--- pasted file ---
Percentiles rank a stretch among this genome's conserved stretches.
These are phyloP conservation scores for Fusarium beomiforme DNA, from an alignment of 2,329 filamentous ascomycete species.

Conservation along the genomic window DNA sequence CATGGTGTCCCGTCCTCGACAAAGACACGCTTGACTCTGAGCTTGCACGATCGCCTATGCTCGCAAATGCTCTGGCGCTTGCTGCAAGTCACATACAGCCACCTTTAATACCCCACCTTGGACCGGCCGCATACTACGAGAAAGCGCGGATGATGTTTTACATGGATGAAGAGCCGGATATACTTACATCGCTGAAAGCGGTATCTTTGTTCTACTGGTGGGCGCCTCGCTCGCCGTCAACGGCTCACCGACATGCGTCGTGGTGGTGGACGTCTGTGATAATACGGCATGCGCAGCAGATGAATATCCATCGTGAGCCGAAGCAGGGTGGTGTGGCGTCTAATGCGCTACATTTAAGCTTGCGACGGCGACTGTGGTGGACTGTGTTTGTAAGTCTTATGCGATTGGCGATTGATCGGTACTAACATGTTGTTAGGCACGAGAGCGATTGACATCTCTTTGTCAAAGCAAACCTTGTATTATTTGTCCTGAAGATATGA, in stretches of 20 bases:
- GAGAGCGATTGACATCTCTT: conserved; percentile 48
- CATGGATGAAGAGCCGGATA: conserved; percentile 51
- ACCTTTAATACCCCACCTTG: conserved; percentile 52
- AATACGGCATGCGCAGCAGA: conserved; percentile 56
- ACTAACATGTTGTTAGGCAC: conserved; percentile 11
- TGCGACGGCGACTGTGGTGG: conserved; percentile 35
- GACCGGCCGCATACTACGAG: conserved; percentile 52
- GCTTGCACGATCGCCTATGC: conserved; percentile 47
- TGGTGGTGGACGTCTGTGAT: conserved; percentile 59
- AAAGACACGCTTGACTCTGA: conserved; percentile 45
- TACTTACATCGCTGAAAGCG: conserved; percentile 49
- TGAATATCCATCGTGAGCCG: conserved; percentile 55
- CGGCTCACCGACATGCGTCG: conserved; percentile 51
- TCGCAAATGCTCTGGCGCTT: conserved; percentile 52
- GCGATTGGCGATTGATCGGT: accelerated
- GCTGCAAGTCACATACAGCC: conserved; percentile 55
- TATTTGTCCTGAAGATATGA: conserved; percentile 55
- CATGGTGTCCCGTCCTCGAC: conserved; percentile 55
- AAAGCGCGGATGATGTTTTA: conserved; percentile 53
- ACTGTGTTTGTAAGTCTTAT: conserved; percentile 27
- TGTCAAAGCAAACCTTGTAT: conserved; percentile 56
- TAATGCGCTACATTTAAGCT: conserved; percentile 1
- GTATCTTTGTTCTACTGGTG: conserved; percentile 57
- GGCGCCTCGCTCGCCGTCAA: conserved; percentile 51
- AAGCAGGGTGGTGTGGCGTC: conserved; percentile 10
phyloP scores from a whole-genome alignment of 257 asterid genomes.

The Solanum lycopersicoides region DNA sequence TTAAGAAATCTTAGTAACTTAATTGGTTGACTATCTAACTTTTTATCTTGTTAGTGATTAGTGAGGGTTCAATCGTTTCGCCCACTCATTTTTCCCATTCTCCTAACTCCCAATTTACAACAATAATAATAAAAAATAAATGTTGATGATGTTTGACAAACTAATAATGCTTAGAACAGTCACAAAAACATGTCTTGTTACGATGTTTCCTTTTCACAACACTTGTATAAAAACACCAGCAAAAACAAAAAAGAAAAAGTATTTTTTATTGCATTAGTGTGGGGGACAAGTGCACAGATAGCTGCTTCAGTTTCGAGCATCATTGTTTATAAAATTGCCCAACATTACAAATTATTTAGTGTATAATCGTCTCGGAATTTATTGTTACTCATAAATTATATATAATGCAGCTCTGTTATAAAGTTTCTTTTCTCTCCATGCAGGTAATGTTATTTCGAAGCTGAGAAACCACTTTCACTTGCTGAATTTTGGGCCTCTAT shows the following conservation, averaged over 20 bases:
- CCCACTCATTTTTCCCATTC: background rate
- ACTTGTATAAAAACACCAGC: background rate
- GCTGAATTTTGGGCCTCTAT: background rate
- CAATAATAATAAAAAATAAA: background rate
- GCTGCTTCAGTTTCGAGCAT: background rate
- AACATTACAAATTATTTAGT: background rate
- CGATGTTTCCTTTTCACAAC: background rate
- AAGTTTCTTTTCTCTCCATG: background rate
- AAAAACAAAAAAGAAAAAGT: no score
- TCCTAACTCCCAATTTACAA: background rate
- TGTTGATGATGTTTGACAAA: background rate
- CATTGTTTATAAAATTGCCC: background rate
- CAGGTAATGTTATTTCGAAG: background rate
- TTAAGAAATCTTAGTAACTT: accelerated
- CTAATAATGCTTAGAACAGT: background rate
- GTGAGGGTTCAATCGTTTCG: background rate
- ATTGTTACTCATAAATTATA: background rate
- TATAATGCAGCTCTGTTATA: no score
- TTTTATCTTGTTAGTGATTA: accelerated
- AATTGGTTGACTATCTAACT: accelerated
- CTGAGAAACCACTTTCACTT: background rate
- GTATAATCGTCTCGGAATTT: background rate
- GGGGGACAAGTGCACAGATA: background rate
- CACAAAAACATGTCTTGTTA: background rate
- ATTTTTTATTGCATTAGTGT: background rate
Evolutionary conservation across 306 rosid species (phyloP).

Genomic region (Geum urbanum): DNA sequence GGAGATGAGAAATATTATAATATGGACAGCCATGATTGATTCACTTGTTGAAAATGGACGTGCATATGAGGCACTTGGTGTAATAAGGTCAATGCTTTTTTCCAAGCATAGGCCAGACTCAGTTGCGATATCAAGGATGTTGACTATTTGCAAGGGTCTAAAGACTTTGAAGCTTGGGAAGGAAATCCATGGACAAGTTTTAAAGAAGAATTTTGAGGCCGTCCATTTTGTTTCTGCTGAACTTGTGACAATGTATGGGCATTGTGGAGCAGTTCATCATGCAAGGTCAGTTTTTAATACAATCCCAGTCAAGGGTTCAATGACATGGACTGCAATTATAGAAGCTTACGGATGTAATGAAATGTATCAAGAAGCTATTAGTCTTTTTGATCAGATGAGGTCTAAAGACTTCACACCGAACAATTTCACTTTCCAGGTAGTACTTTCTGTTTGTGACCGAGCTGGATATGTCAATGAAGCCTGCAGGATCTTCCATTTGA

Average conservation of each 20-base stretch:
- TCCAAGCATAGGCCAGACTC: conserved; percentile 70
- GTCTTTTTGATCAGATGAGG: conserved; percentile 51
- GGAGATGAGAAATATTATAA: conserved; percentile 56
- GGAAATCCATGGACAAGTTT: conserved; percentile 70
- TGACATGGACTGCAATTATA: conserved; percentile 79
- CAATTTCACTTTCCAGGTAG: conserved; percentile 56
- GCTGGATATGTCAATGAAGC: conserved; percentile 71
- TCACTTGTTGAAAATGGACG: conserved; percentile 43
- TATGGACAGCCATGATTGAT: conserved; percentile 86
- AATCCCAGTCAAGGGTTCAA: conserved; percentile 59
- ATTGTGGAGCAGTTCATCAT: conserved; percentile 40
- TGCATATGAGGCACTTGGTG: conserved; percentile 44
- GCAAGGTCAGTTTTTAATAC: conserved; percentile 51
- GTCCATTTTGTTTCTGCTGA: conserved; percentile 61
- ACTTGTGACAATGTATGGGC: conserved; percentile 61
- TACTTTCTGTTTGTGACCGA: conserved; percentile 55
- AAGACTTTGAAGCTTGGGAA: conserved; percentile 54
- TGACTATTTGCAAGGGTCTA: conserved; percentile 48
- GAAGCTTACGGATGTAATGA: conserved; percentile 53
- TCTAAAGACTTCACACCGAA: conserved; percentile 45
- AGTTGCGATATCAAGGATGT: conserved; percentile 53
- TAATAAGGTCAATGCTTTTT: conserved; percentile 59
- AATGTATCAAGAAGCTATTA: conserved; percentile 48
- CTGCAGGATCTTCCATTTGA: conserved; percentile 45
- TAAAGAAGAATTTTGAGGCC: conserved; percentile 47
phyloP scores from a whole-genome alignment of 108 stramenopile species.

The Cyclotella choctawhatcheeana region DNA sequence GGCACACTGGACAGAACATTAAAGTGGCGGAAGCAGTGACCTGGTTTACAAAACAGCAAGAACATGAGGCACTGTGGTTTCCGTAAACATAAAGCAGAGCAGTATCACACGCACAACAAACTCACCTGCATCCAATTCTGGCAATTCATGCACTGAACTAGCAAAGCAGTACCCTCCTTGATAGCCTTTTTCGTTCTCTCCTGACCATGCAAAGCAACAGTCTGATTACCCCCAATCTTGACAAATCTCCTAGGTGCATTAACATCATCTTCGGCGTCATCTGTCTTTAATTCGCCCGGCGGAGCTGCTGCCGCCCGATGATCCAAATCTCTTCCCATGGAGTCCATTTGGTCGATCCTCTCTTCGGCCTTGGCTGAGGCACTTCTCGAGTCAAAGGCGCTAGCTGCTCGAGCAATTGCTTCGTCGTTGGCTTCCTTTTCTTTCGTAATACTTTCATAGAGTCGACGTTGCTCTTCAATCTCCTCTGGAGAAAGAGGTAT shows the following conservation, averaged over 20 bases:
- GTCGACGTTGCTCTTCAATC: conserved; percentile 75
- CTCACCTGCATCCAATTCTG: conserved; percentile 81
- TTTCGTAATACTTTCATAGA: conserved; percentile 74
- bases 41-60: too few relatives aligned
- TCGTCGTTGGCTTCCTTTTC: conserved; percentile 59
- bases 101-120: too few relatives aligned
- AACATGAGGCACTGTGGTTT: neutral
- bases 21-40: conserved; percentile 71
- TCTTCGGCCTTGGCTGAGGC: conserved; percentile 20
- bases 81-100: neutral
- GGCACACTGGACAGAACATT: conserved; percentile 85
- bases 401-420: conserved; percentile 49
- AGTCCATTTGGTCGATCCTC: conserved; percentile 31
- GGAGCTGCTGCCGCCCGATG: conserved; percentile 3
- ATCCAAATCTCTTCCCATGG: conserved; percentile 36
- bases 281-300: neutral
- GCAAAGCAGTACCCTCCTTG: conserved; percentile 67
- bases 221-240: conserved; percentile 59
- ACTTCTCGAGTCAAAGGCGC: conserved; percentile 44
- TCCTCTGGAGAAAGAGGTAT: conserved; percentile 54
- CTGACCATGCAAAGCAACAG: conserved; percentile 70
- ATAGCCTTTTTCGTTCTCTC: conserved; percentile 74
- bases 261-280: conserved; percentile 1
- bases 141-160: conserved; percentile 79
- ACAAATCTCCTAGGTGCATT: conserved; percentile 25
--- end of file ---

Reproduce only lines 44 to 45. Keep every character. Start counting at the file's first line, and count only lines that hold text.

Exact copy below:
- TTAAGAAATCTTAGTAACTT: accelerated
- CTAATAATGCTTAGAACAGT: background rate